The Schenectady County Legislature’s Health Committee will hold a hearing Thursday on proposed legislation to ban the sale of products containing a potentially harmful chemical used to make children’s beverage containers.
The hearing is set for 7 p.m. in the sixth floor Legislative Chamber in the Schenectady County Office Building.
Legislator Brian Gordon, D-Niskayuna, committee chairman, said he scheduled the hearing to obtain testimony from experts and the public. “We want to ensure we are making an informed decision regarding this legislation,” he said.
BPA is a chemical used in the manufacture of plastics and is found in a wide variety of everyday items, including water bottles, food and drink packaging, food can linings, dental sealants, CDs and DVDs, eyeglasses and automobiles.
Schenectady County Legislator Angelo Santabarbara, R-Rotterdam, introduced the legislation in March. He calls his legislation the Protection of Toddlers and Babies Act.
David O. Carpenter, a professor and director of the Institute for Health and Environment at University at Albany, called BPA a threat, especially to male fetuses and little boys. It also may have an affect on male reproduction and could increase the risk of breast cancer, he said.
“It is an estrogenic component that acts like the female hormone estrogen and acts to feminize little boys,” Carpenter said.
The chemical, which makes plastic softer, is not bonded tightly to plastic and leaches into food products, Carpenter said. “It is in so many consumer products that we all have BPA in our bodies,” he said.
Steve Hentges of the American Chemistry Council discounted the chemical’s threat. “Regulatory agencies and government bodies across the world have reached a consensus about the safety of BPA. Many assessments support the same conclusions, that it is not a significant risk to human health,” Hentges said.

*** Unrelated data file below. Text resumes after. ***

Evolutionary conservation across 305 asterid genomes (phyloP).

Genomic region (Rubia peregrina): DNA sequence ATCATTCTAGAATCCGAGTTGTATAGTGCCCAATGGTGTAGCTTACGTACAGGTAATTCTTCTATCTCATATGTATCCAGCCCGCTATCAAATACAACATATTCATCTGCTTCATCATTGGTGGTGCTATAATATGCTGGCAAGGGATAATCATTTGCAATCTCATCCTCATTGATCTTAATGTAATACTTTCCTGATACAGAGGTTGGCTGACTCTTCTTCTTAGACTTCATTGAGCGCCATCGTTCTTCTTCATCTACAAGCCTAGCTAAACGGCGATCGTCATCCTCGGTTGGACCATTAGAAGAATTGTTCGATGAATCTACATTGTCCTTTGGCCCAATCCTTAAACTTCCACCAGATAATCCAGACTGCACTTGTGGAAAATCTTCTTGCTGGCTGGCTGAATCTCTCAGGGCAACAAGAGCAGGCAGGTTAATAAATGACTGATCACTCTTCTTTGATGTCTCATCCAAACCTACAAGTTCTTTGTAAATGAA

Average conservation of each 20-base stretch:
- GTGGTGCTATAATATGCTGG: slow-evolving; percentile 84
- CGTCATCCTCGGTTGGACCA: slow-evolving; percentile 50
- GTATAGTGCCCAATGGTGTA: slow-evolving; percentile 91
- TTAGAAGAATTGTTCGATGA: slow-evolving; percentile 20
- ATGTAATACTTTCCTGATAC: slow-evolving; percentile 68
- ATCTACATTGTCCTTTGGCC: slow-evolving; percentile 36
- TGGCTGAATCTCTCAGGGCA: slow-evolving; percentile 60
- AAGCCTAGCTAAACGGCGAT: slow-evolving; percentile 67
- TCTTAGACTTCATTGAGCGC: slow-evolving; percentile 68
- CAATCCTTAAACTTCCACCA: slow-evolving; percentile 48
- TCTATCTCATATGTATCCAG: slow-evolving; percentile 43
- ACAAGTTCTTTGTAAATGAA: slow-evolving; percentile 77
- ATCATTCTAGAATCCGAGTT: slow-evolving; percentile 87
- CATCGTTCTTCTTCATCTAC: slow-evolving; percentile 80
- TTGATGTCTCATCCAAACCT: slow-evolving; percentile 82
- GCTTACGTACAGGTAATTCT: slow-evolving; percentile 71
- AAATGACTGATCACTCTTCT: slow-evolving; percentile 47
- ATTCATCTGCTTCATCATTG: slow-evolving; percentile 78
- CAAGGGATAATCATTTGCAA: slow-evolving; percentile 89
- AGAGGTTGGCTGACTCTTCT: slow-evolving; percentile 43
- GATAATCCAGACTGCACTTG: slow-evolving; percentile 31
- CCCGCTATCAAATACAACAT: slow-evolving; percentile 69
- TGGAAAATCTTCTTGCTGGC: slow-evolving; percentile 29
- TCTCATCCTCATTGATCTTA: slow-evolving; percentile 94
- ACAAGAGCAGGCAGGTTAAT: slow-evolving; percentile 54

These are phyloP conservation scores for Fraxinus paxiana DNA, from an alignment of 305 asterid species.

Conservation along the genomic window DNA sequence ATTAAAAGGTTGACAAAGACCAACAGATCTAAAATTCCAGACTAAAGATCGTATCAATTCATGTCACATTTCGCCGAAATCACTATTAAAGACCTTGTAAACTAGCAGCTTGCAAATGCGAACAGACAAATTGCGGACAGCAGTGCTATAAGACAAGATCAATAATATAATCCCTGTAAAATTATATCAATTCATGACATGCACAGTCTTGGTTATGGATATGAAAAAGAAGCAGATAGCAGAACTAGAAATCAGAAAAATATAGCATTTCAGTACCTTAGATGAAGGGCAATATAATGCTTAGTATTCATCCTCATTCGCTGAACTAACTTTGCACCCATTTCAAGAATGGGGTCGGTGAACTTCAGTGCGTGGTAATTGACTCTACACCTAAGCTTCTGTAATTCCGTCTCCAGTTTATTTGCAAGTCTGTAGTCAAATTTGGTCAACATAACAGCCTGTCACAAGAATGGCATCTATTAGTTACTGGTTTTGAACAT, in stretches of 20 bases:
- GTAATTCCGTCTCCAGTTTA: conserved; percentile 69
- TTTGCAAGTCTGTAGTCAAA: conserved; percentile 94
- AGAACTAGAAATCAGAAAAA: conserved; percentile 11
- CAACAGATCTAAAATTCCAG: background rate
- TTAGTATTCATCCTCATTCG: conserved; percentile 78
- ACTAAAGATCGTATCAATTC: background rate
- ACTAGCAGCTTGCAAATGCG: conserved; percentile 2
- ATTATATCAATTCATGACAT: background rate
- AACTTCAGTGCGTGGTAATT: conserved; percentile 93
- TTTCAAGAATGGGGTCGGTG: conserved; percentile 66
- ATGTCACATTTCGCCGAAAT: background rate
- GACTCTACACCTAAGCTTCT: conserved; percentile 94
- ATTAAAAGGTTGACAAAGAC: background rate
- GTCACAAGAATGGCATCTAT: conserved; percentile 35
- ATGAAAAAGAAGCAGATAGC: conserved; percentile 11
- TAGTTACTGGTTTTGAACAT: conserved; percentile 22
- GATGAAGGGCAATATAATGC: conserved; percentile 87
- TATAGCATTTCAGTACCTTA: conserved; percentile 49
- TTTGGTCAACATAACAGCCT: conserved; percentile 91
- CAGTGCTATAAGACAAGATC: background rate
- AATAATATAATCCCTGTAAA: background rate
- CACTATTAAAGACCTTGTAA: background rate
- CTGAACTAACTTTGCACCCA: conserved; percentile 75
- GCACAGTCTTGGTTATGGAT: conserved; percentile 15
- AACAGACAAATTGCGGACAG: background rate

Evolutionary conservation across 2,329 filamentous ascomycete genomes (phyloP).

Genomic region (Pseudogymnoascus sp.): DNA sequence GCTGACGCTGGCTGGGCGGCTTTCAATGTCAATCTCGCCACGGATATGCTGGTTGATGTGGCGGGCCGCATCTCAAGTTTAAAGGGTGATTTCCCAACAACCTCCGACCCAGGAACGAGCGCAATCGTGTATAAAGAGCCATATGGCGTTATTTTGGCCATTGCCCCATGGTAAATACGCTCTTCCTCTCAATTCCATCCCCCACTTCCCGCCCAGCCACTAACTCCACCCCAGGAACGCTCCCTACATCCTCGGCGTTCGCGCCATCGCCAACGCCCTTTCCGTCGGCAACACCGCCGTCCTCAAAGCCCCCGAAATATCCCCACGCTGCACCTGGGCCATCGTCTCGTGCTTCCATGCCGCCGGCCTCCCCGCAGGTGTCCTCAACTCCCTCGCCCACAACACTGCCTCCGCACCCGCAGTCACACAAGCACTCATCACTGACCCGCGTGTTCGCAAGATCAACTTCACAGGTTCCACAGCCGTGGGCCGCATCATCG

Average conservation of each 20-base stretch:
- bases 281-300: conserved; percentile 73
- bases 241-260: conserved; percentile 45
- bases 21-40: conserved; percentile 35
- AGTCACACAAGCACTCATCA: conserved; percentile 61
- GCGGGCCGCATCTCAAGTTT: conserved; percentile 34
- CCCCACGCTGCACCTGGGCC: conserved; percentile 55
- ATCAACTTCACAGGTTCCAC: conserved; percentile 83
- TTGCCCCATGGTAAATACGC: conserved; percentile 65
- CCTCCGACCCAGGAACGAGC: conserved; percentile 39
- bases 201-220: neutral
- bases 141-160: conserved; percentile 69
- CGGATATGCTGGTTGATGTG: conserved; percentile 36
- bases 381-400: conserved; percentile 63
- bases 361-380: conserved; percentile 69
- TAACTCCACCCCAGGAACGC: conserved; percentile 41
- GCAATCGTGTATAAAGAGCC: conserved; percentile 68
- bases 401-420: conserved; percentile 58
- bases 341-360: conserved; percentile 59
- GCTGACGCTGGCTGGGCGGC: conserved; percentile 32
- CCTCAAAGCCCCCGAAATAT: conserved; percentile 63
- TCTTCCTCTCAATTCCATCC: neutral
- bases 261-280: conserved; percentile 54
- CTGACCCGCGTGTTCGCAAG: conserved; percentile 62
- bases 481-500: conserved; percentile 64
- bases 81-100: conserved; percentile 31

A representative of the American Chemistry Council is expected to attend Thursday’s hearing, Hentges said.
Also expected to attend is Kathy Curtis of Clean New York, a women’s environmental health organization. She will be arguing in favor of the county’s BPA ban.
“We will work to ensure that people who live in this county have a voice on this issue,” Curtis said. “A vast majority of studies show harm.”
The earliest Schenectady County could ban BPA is this summer. By that point, the state Legislature may have passed its own legislation to ban BPA. The Assembly approved a bill on Earth Day, April 22. The state Senate is considering similar legislation, but it remains in committee.
Curtis, who is following the state action, said she is uncertain when the legislation will come to the Senate floor. “The Senate is looking to hear from all affected parties. It is anyone’s guess what it will accomplish this year,” she said.
Curtis said Schenectady County is right to take action to ban BPA. “I think counties should take action and that the state action should be a floor, not the ceiling, and that counties should be able to take more restrictive actions, such as banning other halogenated chemicals,” she said.
Suffolk County became the first county in the state to ban BPA in March.
Hentges said states, let alone counties, should not be involved in banning BPA. “The federal level is the appropriate level,” he said.
U.S. Sen. Charles Schumer, D-New York, has introduced legislation to ban the sale of baby bottles, sippy cups and other utensils aimed at children 3 and younger that contain BPA. It would not affect items such as plastic soda and water bottles that come filled with a product. Also, six major baby bottle manufacturers earlier this year agreed not to use baby bottles that contain BPA.
Curtis said she is concerned that a member of the minority introduced the legislation to ban BPA. “We have seen how that plays out at the state level. We are hopeful that politics does not interfere with an important health issue like this,” she said.
Republicans on the Schenectady County Legislature have had difficulty in getting their legislation passed in recent years, as Democrats control the Legislature 11-4.
Santabarbara said he “honestly can’t tell” if majority Democrats are playing politics with his proposed legislation. “I don’t see this as a partisan issue. I see it as one of those issues everyone can work together on. It is an issue that will be beneficial to all constituents of all parties,” he said.
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